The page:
These issues are not unique to Europe, so it is worth looking at what we can learn from others. The International Association of Medical Regulatory Authorities (IAMRA) was established in 2000. Its purpose is to support medical regulators worldwide in protecting the public interest by promoting high standards for medical education, licensure, and regulation, and facilitating the exchange of information. It has a membership of 73 regulators from 30 countries and is supporting policy analysis, research, and sharing of best practice across a range of regulatory activities. Two areas are relevant to the present discussion-the development of a fast track credentials system (FTCS) and the sharing of information about doctors' fitness to practise.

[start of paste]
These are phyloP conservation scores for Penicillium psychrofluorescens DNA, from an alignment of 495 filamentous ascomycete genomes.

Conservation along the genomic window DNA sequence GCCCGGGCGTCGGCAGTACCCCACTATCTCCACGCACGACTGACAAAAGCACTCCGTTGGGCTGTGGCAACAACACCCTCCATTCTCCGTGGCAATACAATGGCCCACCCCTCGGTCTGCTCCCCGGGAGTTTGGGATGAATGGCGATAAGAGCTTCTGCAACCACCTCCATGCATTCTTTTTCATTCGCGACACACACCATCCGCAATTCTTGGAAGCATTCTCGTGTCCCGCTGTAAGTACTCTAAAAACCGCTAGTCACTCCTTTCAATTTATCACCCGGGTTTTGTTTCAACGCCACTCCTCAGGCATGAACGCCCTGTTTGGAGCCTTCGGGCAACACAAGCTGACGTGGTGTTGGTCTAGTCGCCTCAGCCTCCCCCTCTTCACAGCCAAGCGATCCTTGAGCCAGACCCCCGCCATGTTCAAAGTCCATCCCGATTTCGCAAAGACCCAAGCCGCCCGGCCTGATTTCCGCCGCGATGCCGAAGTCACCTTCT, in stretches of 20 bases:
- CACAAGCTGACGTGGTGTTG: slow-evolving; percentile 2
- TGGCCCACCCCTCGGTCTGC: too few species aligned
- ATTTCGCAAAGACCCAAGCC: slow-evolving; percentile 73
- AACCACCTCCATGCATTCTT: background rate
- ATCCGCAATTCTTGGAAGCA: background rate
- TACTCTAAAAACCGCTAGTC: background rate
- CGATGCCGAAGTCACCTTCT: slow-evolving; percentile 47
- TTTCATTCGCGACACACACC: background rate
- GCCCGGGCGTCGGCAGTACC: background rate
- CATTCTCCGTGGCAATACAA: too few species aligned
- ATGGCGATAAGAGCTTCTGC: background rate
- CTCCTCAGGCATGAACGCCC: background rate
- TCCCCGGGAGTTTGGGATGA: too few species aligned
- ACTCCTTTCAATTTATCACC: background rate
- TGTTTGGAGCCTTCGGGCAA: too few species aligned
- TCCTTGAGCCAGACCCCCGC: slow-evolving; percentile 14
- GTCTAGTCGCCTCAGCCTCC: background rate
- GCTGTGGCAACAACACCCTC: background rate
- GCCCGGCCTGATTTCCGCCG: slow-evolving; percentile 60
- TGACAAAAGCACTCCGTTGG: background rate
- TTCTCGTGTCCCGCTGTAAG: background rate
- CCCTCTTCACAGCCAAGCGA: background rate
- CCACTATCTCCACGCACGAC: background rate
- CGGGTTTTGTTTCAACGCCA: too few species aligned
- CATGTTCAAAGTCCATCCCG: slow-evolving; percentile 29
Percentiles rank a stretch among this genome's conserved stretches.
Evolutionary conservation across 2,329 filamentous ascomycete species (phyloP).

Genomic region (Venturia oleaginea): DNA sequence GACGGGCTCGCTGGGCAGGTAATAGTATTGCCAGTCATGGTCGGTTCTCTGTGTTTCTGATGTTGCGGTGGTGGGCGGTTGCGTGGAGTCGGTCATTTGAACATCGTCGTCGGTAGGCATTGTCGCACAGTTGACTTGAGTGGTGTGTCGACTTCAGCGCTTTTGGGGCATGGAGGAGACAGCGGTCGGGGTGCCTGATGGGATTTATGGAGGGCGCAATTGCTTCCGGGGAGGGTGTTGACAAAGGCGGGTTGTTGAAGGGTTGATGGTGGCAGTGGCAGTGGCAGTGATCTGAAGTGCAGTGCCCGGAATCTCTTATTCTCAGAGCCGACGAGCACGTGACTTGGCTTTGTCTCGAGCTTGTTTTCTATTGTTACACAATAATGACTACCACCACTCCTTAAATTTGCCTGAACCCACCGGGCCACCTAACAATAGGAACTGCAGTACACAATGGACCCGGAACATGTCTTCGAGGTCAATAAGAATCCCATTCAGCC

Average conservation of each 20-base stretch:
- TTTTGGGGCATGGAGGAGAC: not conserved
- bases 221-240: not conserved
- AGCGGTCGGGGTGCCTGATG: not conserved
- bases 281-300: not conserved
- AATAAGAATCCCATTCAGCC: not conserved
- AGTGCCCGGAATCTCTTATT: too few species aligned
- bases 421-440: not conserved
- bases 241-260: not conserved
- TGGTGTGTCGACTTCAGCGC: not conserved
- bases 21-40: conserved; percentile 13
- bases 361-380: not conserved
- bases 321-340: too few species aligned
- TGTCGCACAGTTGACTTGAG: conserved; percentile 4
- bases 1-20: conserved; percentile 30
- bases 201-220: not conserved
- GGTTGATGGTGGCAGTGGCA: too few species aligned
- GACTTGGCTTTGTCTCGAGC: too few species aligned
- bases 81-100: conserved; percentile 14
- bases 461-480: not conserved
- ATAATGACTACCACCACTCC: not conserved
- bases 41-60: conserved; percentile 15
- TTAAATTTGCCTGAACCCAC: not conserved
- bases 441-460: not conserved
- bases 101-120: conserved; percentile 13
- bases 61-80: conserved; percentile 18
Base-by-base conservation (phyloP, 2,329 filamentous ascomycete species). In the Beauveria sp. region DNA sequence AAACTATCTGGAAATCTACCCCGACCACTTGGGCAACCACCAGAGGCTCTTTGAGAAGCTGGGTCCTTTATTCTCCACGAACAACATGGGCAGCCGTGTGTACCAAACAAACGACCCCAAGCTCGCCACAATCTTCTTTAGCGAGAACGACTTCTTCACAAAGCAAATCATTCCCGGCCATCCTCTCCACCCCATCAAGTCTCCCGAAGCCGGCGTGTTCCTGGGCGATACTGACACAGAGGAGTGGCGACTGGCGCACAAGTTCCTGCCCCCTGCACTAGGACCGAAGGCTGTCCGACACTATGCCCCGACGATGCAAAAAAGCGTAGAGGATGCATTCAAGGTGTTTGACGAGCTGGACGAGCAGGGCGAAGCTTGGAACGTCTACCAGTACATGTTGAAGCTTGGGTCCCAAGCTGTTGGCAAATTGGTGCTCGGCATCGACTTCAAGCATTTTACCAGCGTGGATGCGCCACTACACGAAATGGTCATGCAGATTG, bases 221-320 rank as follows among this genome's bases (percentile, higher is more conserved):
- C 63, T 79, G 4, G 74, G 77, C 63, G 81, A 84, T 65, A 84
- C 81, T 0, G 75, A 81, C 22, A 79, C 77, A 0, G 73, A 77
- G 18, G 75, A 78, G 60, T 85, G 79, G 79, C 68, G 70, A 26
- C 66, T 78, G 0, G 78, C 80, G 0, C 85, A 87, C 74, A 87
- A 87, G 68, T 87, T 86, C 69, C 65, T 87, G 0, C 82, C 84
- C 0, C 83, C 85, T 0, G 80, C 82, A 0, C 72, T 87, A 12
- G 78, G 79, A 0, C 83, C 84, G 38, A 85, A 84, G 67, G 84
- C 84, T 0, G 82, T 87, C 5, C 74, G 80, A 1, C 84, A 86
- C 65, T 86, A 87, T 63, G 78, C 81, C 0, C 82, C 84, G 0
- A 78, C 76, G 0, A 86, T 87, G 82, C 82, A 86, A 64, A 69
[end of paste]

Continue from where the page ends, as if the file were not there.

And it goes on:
For many years, medical regulators have required doctors who wish to practise in their territory to provide certificates of their good standing issued in the countries where they have been practising. These confirm that an individual is not subject to disciplinary proceedings in those countries. But it is difficult to guard against the use by doctors of fraudulent certificates. Even where the system works well, the transmission of documents from one country to another can be slow, meaning that doctors' registration may be delayed. To address this problem, two IAMRA members, the GMC and the Medical Council of New Zealand, began piloting the electronic exchange of encrypted data directly between regulators. The GMC has since begun to operate the same system with a number of EU regulators.